Vieques, Puerto Rico – At first glance, Vieques appears to be a Carribean paradise. The small island located less than 13km off of mainland Puerto Rico is home to stunning, undeveloped beaches with shimmering turquoise water.
Wild horses roam the tranquil, winding streets. Tourists from all over travel to take glowing night time kayak rides in the brightest bioluminescent bay in the world.
But there is a darker, lesser-known story of Vieques that I explored in my latest episode of AJ+’s Direct From. It involves the legacy of US militarism, which has left much of the island contaminated and its residents sick.
From the 1940s until 2003, the US Navy used Vieques as a training ground for war, pummeling the island with bombs as it conducted military training operations.
For decades, munitions, including 900kg bombs were fired from ships, jets, helicopters and tanks, all while the island’s civilian population of roughly 9,000 lived just a few kilometres away.
The Navy has admitted to using napalm, depleted uranium and a host of other toxic chemicals and heavy metals on the island. And while its training officially ended in 2003, the fallout from its six-decade presence is far from over.
What was once a Navy range is now a federal wildlife refuge. Ironically, it is simultaneously a Superfund site, a toxic area identified for cleanup by the government.
Much of the wildlife refuge remains off-limits because of remaining unexploded ordnance. There are signs everywhere warning visitors not to stray off the permitted path due to the risk of stepping on an explosive.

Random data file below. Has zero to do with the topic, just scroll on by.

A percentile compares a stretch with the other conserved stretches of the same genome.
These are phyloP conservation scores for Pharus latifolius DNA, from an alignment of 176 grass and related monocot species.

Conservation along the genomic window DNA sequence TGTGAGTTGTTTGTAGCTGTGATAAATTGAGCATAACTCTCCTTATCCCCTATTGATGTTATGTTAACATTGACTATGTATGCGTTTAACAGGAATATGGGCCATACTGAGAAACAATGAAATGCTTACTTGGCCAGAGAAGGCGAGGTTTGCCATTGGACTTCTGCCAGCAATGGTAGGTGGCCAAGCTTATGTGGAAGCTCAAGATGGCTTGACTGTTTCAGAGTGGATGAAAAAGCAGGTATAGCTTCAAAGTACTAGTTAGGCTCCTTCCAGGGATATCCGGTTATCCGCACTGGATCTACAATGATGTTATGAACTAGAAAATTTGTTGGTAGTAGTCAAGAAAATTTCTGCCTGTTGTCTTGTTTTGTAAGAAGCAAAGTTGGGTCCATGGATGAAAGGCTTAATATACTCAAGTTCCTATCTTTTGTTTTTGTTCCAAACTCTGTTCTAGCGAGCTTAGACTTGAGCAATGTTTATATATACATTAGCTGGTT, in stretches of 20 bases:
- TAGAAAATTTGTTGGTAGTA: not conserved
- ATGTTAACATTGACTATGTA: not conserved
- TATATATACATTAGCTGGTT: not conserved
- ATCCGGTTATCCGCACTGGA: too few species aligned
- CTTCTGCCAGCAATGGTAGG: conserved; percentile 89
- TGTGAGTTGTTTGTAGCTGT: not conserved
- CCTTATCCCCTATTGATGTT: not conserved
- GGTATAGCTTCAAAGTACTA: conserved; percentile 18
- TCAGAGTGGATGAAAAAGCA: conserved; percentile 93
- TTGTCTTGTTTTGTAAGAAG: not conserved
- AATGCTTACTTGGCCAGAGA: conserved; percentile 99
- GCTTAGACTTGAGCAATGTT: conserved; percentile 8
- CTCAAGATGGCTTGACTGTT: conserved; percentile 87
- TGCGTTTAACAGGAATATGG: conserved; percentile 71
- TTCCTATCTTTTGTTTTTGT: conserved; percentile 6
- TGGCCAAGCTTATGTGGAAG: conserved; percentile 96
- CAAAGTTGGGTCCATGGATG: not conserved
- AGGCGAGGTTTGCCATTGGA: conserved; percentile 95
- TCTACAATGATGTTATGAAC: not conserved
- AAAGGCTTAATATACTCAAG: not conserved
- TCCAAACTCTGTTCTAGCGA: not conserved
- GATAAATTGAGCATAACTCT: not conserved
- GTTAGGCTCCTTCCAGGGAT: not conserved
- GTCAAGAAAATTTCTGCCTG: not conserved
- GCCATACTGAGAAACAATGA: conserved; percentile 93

So far, only about 1,600 of the 4,000 hectares (4,000 of the 10,000 acres) suspected of having munitions have been surface cleared, according to EPA representative Daniel Rodriguez, who is overseeing the cleanup.
That does not include what remains underground and in the water. The Navy anticipates the cleanup will take another 10 years on land, and 15 to 20 years underwater.
The method of the cleanup is another source of contention. The Navy is employing a technique called open detonation, essentially getting rid of old bombs by blowing them up.
Although they say the method is safe to the public’s health, locals insist otherwise.
Myrna Pagan, a longtime Vieques resident who survived uterine cancer, but lost her husband five years ago to a total metastasised cancer, told me that her husband’s “problem with the heavy metals was arsenic and uranium”.
Pagan said she also has an issue with uranium.
“Everybody in my family that was tested for heavy metals came positive at high levels,” she said.
Such health issues are not unique for the people of Vieques. Cancer rates among residents are disproportionately higher than the rest of Puerto Rico.
Getting basic health services is a challenge, as the island has long lacked adequate health infrastructure, including specialised doctors.
This means sick residents are forced to take a ferry to the main island to get treatment.
To make matters worse, flooding from Hurricane Maria shuttered Vieques’s main hospital in 2017.
The people of Vieques accuse both the federal government and their local government of long-standing neglect, describing their small island as “a colony of the colony” of Puerto Rico.
In the latest series from Direct form, I ask: Is the US Navy going about the cleanup in the safest way possible?